Surviving Sepsis recommendations

bioMérieux supports your needs


  • Obtain appropriate cultures before starting antibiotics if doing so result in no substantial delay in the start of  antibiotics

  • Support early clinical diagnosis

  • Prognostic information using biomarkers

  • Monitoring for antibiotic therapy efficacy with aim to stop antibiotics earlier

Blood cultures

BACT/ALERT® 3D systems 


BACT/ALERT® Culture media



Blood culture identification

FILMARRAY® Blood Culture Identification Panel

Site specific cultures

Conventional culture media

CHROMID® chromogenic media

Microbial identification / Antimicrobial resistance testing


VITEK® 2 / Advanced Expert System


Procalcitonin (PCT) immunoassay



  • Administration of IV antimicrobials should be initiated as soon as possible and within an hour

  • Base initial empiric therapy on local epidemiology and resistance patterns (antibiogram)

Antimicrobial resistance profiles/Rapid result reporting

VITEK® 2  / Advanced Expert System


IT Solutions with MYLA®


A partner you can count on for sepsis management

By microbiologists, for microbiologists

bioMérieux solutions are designed by microbiologists, for microbiologists. With more than 50 years’ experience working with laboratories, we’ve been by your side throughout the evolution of challenges facing labs around the world, including the growing threat of sepsis.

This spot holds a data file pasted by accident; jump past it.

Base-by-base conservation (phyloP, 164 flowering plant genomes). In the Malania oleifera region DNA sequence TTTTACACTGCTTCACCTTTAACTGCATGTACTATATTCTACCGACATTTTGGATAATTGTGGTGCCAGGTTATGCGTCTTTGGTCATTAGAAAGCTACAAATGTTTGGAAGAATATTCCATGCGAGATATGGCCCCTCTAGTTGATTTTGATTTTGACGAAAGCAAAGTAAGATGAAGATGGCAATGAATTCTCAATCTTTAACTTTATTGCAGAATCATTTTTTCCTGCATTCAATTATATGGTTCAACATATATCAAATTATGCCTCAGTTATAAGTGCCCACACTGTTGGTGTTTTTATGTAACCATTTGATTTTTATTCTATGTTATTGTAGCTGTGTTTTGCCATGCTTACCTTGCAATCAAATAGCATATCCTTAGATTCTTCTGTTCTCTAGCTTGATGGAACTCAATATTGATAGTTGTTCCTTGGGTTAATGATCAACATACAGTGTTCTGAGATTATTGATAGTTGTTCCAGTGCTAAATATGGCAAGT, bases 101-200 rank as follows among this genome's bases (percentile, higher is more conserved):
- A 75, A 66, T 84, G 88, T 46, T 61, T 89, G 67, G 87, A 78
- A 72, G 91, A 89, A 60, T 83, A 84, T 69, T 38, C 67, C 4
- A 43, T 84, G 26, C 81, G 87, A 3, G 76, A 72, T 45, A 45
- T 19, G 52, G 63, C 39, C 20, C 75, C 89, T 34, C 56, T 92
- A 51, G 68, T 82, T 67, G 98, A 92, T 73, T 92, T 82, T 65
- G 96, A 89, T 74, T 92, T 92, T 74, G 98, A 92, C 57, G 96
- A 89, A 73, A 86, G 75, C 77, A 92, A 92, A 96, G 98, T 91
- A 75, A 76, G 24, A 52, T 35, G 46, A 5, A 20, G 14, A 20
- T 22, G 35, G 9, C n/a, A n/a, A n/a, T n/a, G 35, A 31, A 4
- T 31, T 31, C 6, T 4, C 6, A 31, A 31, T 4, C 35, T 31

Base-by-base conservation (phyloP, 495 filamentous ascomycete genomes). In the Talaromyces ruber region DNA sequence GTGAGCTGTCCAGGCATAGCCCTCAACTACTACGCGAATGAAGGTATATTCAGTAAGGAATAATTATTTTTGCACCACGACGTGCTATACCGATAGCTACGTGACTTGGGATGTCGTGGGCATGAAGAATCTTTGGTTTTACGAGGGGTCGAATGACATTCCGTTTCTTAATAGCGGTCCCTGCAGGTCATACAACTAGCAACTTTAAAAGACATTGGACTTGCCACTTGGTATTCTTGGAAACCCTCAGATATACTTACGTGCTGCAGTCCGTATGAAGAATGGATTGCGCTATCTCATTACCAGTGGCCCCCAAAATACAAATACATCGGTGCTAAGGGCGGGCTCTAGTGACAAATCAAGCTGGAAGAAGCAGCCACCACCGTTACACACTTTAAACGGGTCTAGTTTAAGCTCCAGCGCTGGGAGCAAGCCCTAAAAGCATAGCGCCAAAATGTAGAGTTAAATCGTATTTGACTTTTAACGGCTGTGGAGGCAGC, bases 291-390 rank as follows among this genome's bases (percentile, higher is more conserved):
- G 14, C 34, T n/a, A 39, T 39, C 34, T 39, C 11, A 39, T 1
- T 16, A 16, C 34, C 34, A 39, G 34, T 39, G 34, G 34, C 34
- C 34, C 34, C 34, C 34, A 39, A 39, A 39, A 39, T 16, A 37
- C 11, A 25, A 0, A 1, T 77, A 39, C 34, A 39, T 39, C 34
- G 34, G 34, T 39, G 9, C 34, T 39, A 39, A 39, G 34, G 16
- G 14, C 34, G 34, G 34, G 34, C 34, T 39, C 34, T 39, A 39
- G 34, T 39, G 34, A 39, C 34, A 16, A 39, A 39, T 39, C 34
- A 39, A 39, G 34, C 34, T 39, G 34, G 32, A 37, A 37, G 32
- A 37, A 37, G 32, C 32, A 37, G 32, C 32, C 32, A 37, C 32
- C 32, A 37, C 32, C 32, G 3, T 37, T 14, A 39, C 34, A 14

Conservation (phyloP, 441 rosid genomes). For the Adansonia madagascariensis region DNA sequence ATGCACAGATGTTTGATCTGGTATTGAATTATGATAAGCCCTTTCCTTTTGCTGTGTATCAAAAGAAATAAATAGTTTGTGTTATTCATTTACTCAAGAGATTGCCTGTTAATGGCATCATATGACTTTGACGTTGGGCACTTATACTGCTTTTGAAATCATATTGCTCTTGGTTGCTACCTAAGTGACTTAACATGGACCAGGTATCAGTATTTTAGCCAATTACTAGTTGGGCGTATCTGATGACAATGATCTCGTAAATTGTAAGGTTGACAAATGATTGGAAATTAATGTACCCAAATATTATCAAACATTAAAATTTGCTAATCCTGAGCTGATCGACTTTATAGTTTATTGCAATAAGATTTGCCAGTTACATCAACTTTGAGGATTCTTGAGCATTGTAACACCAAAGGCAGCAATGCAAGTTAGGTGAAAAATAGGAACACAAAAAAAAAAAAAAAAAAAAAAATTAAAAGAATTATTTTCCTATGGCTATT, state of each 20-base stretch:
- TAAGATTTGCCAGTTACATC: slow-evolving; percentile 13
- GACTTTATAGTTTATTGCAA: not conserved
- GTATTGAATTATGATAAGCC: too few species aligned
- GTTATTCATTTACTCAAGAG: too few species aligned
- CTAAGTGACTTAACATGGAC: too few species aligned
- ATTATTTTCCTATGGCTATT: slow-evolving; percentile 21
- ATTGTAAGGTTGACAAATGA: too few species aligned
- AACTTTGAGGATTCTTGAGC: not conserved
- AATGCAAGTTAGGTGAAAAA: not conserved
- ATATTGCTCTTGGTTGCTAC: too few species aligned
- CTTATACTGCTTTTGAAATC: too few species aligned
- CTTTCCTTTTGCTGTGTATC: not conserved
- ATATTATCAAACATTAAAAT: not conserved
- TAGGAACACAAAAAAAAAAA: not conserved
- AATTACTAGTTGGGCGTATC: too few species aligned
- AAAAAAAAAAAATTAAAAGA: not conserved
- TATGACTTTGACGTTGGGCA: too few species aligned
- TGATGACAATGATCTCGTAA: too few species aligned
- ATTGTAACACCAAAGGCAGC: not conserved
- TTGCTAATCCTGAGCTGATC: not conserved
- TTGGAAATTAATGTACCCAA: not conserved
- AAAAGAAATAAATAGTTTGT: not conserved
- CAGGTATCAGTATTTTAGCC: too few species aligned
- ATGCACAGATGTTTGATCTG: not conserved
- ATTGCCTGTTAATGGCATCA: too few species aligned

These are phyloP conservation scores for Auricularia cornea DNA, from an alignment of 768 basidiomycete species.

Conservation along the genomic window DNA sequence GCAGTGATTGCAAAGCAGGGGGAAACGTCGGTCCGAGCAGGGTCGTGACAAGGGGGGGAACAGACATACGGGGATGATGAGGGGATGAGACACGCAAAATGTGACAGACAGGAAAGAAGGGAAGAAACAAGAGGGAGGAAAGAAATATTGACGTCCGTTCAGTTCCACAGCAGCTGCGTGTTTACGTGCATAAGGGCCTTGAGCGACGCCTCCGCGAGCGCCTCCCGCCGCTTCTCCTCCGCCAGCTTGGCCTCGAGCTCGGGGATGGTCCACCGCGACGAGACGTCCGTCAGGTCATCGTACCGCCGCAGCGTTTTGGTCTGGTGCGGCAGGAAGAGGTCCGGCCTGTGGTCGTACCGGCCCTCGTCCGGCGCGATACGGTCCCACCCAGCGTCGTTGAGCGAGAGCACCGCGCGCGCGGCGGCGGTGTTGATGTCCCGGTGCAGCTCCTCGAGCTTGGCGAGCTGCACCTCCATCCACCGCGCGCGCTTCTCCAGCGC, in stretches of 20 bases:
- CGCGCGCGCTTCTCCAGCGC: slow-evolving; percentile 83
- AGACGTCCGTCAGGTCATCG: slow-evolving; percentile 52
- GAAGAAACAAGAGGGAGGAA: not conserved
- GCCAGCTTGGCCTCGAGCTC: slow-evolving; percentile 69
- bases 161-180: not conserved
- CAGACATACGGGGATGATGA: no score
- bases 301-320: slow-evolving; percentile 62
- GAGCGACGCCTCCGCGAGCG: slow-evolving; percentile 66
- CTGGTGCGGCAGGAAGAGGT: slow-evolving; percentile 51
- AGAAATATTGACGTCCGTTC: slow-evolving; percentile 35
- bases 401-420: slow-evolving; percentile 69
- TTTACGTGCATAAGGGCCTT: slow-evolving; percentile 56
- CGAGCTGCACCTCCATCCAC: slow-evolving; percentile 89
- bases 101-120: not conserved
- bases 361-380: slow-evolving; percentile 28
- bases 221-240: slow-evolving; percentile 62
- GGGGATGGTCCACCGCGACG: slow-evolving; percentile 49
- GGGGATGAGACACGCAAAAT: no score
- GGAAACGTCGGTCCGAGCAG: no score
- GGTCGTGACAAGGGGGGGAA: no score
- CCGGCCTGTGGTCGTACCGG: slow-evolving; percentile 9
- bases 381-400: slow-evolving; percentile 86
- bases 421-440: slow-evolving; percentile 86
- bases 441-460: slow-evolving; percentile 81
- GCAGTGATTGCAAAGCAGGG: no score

bioMérieux is acutely aware of the challenges the microbiology lab faces daily in the fight against sepsis and the need for leading-edge diagnostics. Along with our continual innovation in rapid diagnostic solutions and tests, we are also a sponsor of World Sepsis Day.

Like you, providing the best possible patient care is at the heart of our concerns. So you can count on us to be by your side, facing the sepsis management challenge.





Not all of the products are FDA cleared.

FDA cleared products may not be cleared for all indications mentioned on this site.

Product claims may differ from country to country on regulations and approvals. Please contact your country representative for further details.



1.     Singer et al. The Third International Consensus Definitions for Sepsis and Septic Shock (Sepsis-3). JAMA. 2016;315(8):801-810

2.      Reinhart et. Al, Recognizing Sepsis as a Global Health Priority- A WHO resolution. N Engl J Med 2017; 377:414-417August 3, 2017

3.     Rhodes A., et al. “Surviving Sepsis Campaign: International Guidelines for Management of Sepsis and Septic Shock: 2016”. Intensive Care Med (2017) 43:304–377

4.     WSD fact sheet 2017/

5.     Torio, Celesten, et. al. (2013). National Inpatient Hospital Costs: The Most Expense Conditions by Payer, 2013. Statistical brief #204. May 2016.  www.hcup-us.ahrq/reports/statbriefs

6.     International Organizations Declare Sepsis a Medical Emergency. Issued by an expert panel representing 20 adult and pediatric intensive care societies, October 4th 2010. 2010: Press release.

7.     Vincent JL, et al. Sepsis in European intensive care units: results of the SOAP study. Crit Care Med, 34:344-353, 2006.

8.    Kumar, A, et. al. Duration of hypotension before initiation of effective antimicrobial therapy is the critical determinant of survival in human septic shock. Crit Care Med. 2006 Jun;34(6):1589-96.

9.     Kumar, A, et. al. Initiation of inappropriate antimicrobial therapy results in a fivefold reduction of survival in human septic shock. Chest. 2009 Nov;136(5):1237-48.